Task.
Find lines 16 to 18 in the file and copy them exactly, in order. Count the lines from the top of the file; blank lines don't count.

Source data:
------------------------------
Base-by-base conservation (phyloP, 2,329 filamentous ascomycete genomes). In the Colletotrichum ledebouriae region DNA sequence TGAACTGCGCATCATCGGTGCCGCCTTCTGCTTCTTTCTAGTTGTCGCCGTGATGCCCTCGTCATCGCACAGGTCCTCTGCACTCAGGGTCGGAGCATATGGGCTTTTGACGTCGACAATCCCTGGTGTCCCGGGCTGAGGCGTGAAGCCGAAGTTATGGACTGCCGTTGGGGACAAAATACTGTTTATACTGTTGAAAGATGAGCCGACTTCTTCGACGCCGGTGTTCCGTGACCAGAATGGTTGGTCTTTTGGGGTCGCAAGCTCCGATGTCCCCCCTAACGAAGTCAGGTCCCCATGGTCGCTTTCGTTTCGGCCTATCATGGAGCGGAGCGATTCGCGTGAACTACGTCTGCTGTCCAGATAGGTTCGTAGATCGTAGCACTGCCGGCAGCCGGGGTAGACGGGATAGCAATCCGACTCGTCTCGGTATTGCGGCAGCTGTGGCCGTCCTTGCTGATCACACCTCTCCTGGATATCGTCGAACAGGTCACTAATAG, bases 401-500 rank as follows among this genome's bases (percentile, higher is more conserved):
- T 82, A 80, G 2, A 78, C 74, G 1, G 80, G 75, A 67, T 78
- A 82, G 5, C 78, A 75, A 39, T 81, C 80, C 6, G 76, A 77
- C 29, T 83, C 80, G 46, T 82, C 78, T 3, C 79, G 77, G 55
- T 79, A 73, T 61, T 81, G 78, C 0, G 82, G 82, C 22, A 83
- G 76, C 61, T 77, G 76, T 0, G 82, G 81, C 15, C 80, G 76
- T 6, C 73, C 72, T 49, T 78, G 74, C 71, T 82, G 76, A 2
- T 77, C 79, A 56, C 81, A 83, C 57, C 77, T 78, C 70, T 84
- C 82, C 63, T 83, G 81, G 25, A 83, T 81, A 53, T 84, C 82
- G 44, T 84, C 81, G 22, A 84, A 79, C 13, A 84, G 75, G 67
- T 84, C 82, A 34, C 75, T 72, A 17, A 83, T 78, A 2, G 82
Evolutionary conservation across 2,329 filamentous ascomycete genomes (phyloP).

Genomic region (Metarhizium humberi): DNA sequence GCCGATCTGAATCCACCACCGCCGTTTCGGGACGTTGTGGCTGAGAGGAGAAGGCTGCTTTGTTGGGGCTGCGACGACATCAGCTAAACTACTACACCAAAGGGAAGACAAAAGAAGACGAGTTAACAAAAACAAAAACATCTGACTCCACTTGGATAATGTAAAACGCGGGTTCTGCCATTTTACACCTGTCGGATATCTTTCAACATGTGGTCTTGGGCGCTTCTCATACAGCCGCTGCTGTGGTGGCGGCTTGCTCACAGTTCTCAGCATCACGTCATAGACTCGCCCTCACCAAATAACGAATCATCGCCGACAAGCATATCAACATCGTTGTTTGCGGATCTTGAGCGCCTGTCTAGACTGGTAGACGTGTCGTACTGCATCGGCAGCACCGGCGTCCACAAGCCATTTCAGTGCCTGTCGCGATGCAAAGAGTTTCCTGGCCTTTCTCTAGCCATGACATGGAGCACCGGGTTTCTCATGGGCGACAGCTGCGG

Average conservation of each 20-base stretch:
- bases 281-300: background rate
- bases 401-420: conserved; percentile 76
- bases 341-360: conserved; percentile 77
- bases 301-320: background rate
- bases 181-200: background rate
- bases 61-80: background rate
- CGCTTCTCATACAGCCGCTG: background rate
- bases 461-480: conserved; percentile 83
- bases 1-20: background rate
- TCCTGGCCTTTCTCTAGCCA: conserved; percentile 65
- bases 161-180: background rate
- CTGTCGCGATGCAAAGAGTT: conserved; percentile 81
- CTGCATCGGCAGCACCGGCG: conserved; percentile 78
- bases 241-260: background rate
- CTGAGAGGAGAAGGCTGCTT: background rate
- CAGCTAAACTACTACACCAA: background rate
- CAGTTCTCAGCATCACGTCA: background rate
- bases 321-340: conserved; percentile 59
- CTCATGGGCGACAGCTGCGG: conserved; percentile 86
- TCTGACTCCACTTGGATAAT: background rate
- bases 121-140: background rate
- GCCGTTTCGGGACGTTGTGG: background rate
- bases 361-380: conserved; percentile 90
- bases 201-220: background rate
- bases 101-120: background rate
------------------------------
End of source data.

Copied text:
- bases 401-420: conserved; percentile 76
- bases 341-360: conserved; percentile 77
- bases 301-320: background rate